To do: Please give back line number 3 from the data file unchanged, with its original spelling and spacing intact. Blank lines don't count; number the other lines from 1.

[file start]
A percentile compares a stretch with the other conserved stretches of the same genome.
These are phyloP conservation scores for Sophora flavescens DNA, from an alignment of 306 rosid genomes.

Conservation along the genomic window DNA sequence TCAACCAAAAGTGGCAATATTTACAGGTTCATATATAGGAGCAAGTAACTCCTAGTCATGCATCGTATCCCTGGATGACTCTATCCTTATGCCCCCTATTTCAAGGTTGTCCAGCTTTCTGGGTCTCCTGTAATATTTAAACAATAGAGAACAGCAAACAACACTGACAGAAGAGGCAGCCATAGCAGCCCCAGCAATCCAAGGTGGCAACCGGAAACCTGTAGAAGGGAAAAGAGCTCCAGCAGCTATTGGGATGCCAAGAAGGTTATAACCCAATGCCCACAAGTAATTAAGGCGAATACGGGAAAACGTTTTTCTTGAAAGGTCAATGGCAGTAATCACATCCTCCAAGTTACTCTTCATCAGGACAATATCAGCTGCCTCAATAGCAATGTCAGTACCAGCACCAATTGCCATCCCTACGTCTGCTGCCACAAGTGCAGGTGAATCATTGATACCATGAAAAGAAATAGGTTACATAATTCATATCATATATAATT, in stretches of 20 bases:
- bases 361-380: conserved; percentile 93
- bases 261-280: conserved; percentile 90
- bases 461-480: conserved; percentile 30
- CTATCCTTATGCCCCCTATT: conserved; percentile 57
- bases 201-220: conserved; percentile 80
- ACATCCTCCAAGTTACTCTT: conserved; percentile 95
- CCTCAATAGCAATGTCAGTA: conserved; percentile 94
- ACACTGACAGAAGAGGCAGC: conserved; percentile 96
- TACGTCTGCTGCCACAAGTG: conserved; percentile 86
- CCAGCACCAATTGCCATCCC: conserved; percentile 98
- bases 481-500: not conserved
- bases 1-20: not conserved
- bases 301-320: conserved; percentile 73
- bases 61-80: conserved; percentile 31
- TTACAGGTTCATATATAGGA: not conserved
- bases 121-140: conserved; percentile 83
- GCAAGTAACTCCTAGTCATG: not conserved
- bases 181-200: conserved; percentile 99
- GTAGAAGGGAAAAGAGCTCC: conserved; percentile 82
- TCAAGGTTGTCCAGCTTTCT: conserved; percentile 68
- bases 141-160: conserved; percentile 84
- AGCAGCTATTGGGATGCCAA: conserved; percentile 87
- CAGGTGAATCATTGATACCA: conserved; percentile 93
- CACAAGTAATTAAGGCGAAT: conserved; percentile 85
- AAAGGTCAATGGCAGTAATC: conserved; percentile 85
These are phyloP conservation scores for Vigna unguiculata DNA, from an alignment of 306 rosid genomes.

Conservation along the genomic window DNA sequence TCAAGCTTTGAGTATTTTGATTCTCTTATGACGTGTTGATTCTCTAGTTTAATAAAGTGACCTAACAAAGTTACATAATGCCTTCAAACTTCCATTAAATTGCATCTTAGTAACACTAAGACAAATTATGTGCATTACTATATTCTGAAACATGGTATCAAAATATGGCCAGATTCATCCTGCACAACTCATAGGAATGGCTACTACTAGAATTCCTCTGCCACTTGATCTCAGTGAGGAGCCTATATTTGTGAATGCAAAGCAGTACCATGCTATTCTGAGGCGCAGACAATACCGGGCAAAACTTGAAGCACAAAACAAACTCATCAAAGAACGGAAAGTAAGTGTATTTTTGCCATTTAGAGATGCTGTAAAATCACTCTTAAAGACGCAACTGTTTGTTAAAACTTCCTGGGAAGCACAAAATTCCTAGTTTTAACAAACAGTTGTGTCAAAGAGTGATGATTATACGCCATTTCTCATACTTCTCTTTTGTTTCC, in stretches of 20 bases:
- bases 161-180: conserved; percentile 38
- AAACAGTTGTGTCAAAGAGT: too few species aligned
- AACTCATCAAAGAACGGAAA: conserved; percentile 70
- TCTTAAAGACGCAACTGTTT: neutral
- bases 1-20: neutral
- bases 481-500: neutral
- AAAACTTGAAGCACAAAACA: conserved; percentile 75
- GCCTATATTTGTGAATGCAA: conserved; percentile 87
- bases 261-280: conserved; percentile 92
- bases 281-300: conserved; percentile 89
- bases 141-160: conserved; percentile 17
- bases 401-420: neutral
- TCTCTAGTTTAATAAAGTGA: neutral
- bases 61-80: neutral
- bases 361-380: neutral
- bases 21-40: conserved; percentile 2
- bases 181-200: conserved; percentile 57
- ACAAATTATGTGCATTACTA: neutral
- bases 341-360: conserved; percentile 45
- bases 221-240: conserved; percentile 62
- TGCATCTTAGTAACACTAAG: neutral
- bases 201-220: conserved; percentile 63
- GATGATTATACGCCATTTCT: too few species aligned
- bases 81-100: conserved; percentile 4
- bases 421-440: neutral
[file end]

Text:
Conservation along the genomic window DNA sequence TCAACCAAAAGTGGCAATATTTACAGGTTCATATATAGGAGCAAGTAACTCCTAGTCATGCATCGTATCCCTGGATGACTCTATCCTTATGCCCCCTATTTCAAGGTTGTCCAGCTTTCTGGGTCTCCTGTAATATTTAAACAATAGAGAACAGCAAACAACACTGACAGAAGAGGCAGCCATAGCAGCCCCAGCAATCCAAGGTGGCAACCGGAAACCTGTAGAAGGGAAAAGAGCTCCAGCAGCTATTGGGATGCCAAGAAGGTTATAACCCAATGCCCACAAGTAATTAAGGCGAATACGGGAAAACGTTTTTCTTGAAAGGTCAATGGCAGTAATCACATCCTCCAAGTTACTCTTCATCAGGACAATATCAGCTGCCTCAATAGCAATGTCAGTACCAGCACCAATTGCCATCCCTACGTCTGCTGCCACAAGTGCAGGTGAATCATTGATACCATGAAAAGAAATAGGTTACATAATTCATATCATATATAATT, in stretches of 20 bases: